CHATTANOOGA, Tennessee — On a serene slope shaded by trees in the heart of Chattanooga National Cemetery stands a monument.
It wouldn’t seem out of the ordinary until a closer inspection yields some words in German. The reason for its existence is almost unbelievable, especially considering it is surrounded by American service members who fought on behalf of this country in wars over the past two centuries.
The monument honors 92 German soldiers who died on American soil as prisoners of war during World War I. Of the 92, 78 are buried in Chattanooga; another 108 prisoners of war taken during World War II from France, Germany, Italy and Poland are buried nearby.
“Died here during the war, far from home,” one inscription reads. “Germany will always remember you,” another more or less reads.
The history of the monument dates back nearly 100 years.
In February 1933, German prisoners who died during the flu outbreak in World War I in Hot Springs, North Carolina, were secretly interred at Chattanooga National Cemetery. T.S. McCallie, a Presbyterian pastor, “read a prayer service,” The Chattanooga Sunday Times reported at the time.
Later that month, The Chattanooga News reported the Davis King Summers Post of the American Legion planned to erect a monument. The newspaper reported that it would symbolize “the spirit of friendship” between Germany and the United States.
Adolf Hitler was named Germany’s chancellor on January 30, 1933, and whatever friendly spirit that existed between the United States and Germany would soon fade.
By early May, a nine-foot-tall monument constructed at the request of the German consul in St Louis was installed at the cemetery.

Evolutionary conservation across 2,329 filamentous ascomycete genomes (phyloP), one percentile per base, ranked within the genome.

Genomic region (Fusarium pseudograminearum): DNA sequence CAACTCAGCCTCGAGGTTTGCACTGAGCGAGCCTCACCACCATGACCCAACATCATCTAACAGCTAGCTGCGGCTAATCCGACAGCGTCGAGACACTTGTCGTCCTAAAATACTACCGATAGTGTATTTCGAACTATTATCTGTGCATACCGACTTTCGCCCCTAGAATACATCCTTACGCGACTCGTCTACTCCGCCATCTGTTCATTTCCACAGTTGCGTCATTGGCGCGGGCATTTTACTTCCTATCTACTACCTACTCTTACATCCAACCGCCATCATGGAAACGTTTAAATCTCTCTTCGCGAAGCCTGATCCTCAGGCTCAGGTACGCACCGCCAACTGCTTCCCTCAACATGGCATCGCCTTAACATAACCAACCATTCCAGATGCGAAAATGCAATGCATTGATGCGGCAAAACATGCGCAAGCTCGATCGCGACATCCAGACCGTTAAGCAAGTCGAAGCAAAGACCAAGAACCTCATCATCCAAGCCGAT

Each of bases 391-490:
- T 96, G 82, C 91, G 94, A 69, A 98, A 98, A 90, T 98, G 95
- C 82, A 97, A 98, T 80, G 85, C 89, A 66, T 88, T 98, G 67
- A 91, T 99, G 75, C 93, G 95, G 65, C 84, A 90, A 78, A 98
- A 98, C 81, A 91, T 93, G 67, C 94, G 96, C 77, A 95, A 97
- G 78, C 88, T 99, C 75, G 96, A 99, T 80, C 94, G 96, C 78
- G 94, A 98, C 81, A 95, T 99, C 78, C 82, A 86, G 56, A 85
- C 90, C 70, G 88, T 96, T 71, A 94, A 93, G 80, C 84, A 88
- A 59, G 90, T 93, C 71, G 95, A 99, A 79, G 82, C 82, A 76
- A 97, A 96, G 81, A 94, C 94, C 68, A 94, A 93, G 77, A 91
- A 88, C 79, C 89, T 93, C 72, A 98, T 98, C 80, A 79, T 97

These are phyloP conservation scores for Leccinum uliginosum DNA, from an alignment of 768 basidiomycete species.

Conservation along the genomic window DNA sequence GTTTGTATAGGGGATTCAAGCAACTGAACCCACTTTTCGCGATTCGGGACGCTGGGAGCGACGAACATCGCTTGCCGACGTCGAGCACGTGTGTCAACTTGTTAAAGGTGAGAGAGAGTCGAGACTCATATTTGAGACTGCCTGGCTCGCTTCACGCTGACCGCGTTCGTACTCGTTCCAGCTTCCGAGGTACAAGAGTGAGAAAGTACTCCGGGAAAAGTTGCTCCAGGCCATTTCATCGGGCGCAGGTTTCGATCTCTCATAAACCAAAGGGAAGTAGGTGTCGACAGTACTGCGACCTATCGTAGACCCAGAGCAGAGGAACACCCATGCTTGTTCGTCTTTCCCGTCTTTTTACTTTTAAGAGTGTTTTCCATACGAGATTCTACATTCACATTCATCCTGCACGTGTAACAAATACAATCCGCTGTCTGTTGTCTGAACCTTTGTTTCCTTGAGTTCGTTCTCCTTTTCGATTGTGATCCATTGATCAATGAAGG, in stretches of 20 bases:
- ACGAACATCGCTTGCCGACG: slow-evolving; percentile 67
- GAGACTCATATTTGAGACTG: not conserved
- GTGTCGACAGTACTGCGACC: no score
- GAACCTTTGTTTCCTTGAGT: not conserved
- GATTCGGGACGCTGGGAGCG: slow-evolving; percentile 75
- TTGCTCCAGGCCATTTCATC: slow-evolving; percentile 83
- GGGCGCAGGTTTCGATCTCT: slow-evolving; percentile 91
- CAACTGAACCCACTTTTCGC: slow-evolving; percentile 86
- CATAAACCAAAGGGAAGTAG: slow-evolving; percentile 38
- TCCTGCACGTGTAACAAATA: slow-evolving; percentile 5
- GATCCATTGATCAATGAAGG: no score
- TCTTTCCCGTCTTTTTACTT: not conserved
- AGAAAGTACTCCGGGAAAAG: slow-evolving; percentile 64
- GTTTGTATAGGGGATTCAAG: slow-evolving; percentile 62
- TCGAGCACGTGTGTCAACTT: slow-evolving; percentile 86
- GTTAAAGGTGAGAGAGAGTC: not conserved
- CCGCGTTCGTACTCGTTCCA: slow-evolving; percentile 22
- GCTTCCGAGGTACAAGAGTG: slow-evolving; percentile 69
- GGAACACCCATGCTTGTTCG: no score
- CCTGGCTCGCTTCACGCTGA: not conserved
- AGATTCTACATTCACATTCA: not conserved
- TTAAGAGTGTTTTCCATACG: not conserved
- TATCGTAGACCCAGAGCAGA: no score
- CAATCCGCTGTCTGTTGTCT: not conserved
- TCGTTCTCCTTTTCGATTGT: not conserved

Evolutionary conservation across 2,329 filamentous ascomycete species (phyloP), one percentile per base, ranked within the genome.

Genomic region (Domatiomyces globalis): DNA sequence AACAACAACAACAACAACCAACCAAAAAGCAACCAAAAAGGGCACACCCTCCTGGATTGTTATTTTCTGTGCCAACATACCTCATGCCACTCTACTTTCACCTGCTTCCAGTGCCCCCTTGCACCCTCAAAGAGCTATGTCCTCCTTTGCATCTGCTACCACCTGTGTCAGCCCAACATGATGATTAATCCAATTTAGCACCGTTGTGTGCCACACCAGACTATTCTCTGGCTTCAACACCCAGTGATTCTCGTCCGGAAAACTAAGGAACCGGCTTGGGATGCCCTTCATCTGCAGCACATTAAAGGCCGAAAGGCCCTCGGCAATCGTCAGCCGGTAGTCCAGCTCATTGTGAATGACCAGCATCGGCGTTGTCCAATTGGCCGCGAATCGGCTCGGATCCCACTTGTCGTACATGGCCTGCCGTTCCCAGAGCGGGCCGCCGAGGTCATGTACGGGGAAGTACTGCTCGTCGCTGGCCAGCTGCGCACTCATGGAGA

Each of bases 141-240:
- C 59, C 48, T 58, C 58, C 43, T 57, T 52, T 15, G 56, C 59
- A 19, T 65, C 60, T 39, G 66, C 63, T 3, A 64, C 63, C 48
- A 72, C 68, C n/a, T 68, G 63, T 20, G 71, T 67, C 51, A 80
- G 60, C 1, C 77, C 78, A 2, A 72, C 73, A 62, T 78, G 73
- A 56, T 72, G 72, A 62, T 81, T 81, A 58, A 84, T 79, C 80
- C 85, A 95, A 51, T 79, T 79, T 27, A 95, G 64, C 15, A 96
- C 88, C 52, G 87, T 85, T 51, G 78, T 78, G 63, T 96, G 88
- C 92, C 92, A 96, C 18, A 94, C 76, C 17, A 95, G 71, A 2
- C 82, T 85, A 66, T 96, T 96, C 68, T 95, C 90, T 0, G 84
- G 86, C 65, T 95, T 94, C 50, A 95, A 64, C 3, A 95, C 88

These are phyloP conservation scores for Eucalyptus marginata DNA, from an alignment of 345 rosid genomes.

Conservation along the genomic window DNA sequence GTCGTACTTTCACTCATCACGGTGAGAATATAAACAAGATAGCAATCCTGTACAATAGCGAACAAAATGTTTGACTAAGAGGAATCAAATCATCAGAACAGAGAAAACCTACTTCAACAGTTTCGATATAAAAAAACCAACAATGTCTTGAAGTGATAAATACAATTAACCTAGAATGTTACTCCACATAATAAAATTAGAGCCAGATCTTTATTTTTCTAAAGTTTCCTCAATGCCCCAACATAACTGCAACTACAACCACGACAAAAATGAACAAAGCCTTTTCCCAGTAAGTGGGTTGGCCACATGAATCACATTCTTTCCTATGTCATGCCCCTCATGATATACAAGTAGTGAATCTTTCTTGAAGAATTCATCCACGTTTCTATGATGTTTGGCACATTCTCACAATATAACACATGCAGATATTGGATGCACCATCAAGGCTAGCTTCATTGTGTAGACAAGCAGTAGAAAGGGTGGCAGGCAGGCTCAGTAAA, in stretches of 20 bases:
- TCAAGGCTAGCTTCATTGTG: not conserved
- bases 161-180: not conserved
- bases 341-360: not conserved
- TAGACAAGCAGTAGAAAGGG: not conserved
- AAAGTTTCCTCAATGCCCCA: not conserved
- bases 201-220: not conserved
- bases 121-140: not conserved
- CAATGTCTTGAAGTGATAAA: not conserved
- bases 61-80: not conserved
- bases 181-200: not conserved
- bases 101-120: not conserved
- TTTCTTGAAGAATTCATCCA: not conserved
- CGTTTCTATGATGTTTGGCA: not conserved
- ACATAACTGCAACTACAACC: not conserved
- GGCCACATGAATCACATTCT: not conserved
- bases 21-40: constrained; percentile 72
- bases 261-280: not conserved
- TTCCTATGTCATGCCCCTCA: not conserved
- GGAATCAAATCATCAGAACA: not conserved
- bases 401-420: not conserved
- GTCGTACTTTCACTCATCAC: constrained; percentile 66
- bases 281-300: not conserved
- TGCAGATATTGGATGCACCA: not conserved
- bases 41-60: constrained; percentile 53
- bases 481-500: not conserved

“The American Legion is willing to conduct the program provided it is confined to tribute to the German soldiers and sailors who lost their lives in the World War,” The Chattanooga Daily Times quoted F.T. Herron, the post’s commander as saying. “However, the Legion does not feel that the tribute should be connected with the present Hitler government. We have informed the German counsul that we would participate on that condition.”
The dedication was indefinitely postponed.
However, in March 1939, less than six months before Germany invaded Poland to start World War II, Baron von Spiesel, the German consul-general in New Orleans, and Herbert Diel, the German consul in St. Louis, traveled to Chattanooga. They dedicated the memorial during a ceremony seemingly void of pomp and circumstance.
Then, they headed to a local restaurant, Rathskeller, for dinner, which lasted from 1 p.m. to 4 p.m.
Diel told a reporter with The Chattanooga Daily Times that he “said a few words.” However, he denied being in town to organize a local unit of ex-pat Germans.
The two men left Chattanooga the following day. They left behind a surprising German connection in a sacred place.